[Image licensed under the Creative Commons © Jorge Royan / http://www.royan.com.ar / CC BY-SA 3.0, Saleros - 5394, CC BY-SA 3.0]
I own two dogs and I know whereof I speak.
It does bear mention that there are a few completely bizarre-sounding superstitions that have at least semi-logical origins. In northern Germany, for example, there's an old belief that when a baby is born, the grandma is supposed to kiss the baby's forehead, and if she tastes salt, the baby will be sickly and die young. This seems ridiculous -- until you find out that northern Germany has the world's highest incidence of the genetic disorder cystic fibrosis, which has as one of its symptoms extremely salty sweat.
Another one that has a genetic origin is the old prohibition amongst the Basques -- especially the women -- against marrying non-Basques. While on the surface this seems like the usual insularity and cultural/ethnic purity nonsense, there's more to it. Similar to the German belief, the superstition here is that a Basque woman marrying a non-Basque man will be cursed to have their children die in infancy.
Which turns out to have a kernel of truth. The Basques have the highest incidence in the world of the Rh negative blood allele, a recessive gene that causes people who are homozygous (who inherited a copy from each parent) to lack a particular protein in the blood. This causes no health effects for the person; but if a Rh-negative woman conceives an Rh-positive child, there's a good chance of Rh incompatibility syndrome, where the mother's immune system recognizes the blood protein in the child to be foreign, and proceeds to destroy the baby's blood cells. And this is only possible if the father is Rh-positive -- meaning (probably) non-Basque.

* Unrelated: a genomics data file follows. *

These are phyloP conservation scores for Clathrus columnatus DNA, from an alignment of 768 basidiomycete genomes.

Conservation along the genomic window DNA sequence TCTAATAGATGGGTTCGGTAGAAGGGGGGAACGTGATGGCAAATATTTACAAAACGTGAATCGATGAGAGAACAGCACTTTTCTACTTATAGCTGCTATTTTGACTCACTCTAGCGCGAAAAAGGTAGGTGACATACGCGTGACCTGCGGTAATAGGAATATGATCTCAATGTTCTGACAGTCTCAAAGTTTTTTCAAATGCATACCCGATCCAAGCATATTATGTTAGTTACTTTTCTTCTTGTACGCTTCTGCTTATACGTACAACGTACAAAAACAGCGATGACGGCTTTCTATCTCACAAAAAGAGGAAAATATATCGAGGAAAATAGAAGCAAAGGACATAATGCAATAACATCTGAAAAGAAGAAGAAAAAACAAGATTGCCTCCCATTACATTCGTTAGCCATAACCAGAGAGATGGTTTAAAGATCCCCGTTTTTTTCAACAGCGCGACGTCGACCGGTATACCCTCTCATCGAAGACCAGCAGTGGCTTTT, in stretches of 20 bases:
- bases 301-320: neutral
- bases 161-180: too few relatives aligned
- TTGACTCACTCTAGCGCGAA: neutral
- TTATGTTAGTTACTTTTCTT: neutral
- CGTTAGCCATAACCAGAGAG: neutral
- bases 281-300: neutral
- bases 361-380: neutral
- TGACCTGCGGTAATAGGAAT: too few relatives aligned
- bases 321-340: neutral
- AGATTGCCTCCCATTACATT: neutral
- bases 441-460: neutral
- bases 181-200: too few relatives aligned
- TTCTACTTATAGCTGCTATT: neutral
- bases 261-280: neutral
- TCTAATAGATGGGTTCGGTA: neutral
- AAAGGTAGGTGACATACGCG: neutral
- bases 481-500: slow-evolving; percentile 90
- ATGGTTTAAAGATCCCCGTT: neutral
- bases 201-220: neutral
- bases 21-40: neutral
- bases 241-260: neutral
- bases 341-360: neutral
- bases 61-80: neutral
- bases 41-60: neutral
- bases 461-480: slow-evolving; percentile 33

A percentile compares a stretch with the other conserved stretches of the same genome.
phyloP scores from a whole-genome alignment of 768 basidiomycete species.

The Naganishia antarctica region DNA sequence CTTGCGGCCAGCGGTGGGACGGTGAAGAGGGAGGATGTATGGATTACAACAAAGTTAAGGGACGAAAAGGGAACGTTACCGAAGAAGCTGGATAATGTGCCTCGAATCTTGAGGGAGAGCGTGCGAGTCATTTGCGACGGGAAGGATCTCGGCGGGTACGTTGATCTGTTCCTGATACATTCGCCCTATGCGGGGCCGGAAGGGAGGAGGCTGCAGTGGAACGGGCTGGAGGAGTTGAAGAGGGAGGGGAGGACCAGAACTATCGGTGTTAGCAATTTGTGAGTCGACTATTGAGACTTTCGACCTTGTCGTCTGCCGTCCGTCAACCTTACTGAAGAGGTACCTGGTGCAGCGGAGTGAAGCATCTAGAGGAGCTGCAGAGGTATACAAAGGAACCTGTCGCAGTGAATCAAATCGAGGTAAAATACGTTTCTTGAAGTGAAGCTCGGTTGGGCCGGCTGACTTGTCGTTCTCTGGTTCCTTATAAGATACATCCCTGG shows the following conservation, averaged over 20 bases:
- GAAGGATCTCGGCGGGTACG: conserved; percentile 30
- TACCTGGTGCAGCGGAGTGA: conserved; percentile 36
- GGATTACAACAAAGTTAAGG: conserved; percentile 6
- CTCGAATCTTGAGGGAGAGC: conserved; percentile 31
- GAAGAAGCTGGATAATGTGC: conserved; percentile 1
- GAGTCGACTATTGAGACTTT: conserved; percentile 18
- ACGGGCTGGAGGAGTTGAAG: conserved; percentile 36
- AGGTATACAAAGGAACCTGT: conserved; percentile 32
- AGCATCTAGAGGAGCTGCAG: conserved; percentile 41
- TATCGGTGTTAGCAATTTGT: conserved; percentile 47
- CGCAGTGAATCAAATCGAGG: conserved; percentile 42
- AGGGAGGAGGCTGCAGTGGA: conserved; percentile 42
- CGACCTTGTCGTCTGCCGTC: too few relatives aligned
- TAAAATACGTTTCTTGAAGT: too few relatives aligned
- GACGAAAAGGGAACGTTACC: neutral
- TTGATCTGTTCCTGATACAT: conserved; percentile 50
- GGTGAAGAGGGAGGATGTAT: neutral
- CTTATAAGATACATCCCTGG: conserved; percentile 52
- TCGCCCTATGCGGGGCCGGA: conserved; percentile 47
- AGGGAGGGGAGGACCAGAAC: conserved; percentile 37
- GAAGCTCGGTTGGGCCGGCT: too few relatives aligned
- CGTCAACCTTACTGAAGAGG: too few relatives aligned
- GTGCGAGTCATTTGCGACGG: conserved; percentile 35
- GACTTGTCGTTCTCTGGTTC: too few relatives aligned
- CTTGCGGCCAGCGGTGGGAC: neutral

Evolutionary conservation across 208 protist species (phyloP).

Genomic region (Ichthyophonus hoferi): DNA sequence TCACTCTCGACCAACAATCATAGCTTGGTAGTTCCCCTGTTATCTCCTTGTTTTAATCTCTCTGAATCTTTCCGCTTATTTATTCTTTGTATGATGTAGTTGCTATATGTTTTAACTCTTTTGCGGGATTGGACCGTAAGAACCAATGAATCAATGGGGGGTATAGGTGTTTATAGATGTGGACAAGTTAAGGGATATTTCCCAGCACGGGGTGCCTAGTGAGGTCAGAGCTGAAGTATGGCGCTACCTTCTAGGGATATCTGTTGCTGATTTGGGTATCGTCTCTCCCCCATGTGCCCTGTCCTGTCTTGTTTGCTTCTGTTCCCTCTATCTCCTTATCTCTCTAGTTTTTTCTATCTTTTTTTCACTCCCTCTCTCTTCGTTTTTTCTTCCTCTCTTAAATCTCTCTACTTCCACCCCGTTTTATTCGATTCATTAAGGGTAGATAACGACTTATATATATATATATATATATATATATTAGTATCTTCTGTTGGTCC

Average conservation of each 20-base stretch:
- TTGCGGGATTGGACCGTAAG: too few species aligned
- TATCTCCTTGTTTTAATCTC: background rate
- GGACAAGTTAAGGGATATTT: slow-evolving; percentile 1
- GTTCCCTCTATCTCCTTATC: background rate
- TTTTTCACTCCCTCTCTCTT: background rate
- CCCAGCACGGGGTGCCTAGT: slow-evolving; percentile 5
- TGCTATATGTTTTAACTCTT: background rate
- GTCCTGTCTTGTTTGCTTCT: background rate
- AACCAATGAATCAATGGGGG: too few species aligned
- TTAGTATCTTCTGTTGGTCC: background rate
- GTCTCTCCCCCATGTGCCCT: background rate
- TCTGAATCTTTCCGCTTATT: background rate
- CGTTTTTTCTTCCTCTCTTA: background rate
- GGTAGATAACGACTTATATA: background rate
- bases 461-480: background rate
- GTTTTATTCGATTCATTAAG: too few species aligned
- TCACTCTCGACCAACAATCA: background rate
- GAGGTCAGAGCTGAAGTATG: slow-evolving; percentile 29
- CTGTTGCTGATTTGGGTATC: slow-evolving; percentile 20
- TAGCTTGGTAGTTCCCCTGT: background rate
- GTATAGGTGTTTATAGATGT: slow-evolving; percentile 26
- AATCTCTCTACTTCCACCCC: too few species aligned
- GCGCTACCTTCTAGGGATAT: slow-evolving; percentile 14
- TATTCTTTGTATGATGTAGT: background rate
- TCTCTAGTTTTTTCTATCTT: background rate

So unlike just about every other prohibition against marrying outside of your culture, this one does have a basis in reality.
But the majority of superstitions admit of no easy explanation other than accident and confirmation bias. And you'd think all it would take is one or two counterexamples -- people who slept soundly in a closed room with a fan running and woke up perfectly healthy, for example -- to make people say, "Oh. I guess that's not true, then. What goobers we are."
For some reason, though, that doesn't seem to happen, and I'm at a loss to explain why.
In any case, these beliefs are interesting from an anthropological standpoint, even if they're a bit maddening to the skeptics of the world. There are about a million others I didn't mention (further supporting the Senegalese maxim that "there are forty different kinds of lunacy, but only one kind of common sense). If you know any especially funny, weird, or cool ones, leave a note in the comments. But now, I need to go fix myself some breakfast. I hope the coffee maker and the microwave aren't in cahoots again. They don't like me, for some reason.
This week's Skeptophilia book recommendation of the week is pure fun, and a great gift for any of your friends who are cryptid fanciers: Graham Roumieu's hilarious Me Write Book: It Bigfoot Memoir.
In this short but hysterically funny book, we find out from the Big Guy's own mouth how hard it is to have the reputation for being huge, hairy, and bad-smelling. Okay, even he admits he doesn't smell great, but it's not his fault, as showers aren't common out in the wilderness. And think about the effect this has on his self-image, not to mention his success rate of advertising in the "Personals" section of the newspaper.
So read this first-person account of the struggles of this hirsute Everyman, and maybe even next time you're out hiking, bring along a little something for our australopithecene distant cousin.
He's very fond of peach schnapps.
[Note: if you purchase this book using the image/link below, part of the proceeds goes to support Skeptophilia!]